Ex-husband or wife being difficult? This is the true cost to divorce them.

Divorcing a difficult ex

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I had an email yesterday from someone who had been talking about getting a divorce for several months. Her email said she wants to go ahead with her divorce, but she’s waiting to obtain funds as she knows “it’s going to be an expensive divorce“. She went on to say, “I think I mentioned previously that we’ll have to fight this process until the end as my ex will not cooperate.”

She is not alone with such thoughts, so I thought I’d write this article because that outcome is no longer a possibility. You don’t have to have an expensive divorce where you have to fight until the bitter end. The divorce law in England and Wales changed on the 6th of April, 2022. The new law, amongst other things, prevents your spouse from defending against your divorce application.

The problem of divorcing a difficult husband or wife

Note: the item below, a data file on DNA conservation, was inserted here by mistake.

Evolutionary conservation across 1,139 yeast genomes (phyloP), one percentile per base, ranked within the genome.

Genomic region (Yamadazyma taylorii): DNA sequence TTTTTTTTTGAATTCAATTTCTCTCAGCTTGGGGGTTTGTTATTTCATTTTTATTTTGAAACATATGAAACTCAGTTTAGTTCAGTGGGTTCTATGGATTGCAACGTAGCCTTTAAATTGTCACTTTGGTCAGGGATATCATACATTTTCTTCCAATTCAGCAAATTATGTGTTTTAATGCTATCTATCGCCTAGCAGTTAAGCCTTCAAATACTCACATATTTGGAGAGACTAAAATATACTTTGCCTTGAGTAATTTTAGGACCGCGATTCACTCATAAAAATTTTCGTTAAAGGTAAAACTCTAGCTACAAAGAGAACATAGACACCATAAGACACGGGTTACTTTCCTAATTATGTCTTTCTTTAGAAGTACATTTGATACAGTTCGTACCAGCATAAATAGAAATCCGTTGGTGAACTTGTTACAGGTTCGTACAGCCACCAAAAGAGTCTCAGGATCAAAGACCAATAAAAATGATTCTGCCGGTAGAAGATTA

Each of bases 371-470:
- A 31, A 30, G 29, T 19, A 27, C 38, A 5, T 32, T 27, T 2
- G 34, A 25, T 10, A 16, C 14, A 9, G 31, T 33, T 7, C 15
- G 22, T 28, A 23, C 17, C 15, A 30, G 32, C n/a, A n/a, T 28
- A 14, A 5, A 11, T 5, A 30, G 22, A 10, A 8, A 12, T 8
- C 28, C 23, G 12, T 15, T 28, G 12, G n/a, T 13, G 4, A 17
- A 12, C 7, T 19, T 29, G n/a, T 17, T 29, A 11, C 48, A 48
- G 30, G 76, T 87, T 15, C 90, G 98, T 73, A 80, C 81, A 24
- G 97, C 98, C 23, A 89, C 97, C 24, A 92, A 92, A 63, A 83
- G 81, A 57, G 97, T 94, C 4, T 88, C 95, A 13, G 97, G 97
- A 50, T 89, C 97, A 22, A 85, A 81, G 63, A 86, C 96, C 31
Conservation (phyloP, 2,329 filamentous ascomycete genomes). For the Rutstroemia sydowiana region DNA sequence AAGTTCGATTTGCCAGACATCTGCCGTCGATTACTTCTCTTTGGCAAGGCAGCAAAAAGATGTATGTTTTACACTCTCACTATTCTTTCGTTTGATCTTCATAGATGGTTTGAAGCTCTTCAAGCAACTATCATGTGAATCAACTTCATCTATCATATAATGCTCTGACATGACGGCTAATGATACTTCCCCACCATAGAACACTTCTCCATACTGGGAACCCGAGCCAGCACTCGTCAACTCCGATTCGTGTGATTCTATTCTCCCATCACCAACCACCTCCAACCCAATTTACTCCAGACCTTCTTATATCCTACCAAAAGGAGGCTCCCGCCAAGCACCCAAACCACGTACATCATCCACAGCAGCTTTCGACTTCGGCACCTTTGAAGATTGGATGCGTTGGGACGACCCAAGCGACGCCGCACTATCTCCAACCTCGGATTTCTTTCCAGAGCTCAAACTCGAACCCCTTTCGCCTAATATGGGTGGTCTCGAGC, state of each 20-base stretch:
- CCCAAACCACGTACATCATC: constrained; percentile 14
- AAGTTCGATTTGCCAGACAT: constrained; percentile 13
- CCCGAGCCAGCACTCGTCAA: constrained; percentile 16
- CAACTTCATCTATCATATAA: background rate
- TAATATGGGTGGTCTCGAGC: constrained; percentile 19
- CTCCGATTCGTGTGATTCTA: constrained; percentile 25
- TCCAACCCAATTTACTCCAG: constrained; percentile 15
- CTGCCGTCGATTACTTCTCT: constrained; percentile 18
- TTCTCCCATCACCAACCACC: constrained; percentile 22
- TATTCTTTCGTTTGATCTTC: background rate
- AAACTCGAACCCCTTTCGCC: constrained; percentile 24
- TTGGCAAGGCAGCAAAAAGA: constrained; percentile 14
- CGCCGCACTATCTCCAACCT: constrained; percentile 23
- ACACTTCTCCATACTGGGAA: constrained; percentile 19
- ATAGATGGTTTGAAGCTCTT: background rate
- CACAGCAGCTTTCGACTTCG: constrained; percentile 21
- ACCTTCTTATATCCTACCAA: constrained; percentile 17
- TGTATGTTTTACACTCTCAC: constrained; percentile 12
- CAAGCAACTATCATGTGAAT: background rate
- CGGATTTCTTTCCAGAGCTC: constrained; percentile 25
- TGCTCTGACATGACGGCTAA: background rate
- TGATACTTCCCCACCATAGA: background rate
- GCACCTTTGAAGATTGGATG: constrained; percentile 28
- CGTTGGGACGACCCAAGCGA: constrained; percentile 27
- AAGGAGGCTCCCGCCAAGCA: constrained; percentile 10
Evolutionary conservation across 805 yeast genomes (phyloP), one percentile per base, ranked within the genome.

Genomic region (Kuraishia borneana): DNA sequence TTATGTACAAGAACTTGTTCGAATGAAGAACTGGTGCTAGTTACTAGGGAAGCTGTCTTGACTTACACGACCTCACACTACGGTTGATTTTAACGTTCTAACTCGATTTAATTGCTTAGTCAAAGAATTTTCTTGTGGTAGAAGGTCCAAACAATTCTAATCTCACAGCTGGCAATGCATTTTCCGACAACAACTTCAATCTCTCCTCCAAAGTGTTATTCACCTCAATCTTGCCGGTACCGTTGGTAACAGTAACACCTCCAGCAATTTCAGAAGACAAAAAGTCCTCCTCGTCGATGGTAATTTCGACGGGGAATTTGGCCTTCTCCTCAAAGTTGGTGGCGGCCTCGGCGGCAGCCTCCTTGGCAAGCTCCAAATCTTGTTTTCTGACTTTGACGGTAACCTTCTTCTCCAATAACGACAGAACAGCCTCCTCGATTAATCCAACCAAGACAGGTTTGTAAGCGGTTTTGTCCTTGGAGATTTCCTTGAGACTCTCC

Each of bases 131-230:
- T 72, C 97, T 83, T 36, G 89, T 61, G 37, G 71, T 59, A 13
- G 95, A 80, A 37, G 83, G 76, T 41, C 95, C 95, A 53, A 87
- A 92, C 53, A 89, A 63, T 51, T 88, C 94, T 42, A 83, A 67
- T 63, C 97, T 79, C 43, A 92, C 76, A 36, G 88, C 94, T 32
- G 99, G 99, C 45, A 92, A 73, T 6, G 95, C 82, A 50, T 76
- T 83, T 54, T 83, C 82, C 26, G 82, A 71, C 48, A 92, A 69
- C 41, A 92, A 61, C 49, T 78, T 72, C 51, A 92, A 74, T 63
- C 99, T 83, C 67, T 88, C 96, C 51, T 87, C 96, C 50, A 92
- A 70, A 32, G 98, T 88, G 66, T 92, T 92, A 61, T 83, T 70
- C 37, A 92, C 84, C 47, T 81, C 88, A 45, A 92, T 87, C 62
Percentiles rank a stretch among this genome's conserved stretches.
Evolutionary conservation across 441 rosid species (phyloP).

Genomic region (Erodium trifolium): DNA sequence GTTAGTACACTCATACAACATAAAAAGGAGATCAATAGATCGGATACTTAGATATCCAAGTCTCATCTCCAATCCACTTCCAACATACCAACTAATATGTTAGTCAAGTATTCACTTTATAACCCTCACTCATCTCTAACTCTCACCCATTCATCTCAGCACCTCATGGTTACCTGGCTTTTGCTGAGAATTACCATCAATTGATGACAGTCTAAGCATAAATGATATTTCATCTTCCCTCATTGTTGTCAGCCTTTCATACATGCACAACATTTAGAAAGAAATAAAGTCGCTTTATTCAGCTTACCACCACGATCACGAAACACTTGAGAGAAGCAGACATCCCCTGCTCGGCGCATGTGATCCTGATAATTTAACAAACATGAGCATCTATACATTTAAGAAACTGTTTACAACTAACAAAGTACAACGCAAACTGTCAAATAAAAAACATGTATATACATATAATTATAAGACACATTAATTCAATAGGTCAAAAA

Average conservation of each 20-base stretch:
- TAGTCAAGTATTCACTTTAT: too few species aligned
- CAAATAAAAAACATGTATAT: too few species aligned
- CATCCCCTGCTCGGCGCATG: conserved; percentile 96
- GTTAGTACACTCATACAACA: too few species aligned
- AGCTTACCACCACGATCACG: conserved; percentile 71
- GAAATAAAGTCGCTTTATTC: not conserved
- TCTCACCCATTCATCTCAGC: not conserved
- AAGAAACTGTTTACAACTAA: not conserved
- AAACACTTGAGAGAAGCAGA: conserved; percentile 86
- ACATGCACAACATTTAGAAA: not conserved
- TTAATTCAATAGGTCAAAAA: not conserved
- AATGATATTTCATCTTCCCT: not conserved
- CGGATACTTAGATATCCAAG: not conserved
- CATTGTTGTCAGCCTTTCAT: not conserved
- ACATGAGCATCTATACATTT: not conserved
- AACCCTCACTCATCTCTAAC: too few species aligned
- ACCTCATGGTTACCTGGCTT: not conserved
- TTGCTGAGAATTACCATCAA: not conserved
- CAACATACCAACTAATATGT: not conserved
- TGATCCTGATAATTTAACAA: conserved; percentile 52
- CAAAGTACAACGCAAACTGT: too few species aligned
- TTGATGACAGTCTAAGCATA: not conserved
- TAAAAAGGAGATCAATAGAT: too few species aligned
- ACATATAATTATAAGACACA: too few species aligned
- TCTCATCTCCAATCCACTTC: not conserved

Previously, if you used unreasonable behaviour, your ex-husband or wife could defend against your allegation. However, they had to prove your allegations weren’t true, putting the expense in the initial stages on them.

Adultery was more problematic. If your spouse defended against your claim, you had to prove that adultery had taken place, which is difficult and puts the court costs squarely in your corner.

You needed your husband or wife’s consent to divorce using two years of separation. So all a disgruntled spouse had to do to stop a divorce when using two years of separation as grounds for divorce would be to say no.

Under the old divorce law, the only ground that wasn’t defendable was five years of separation – although a difficult spouse could argue that you were together and you weren’t actually separated for five years.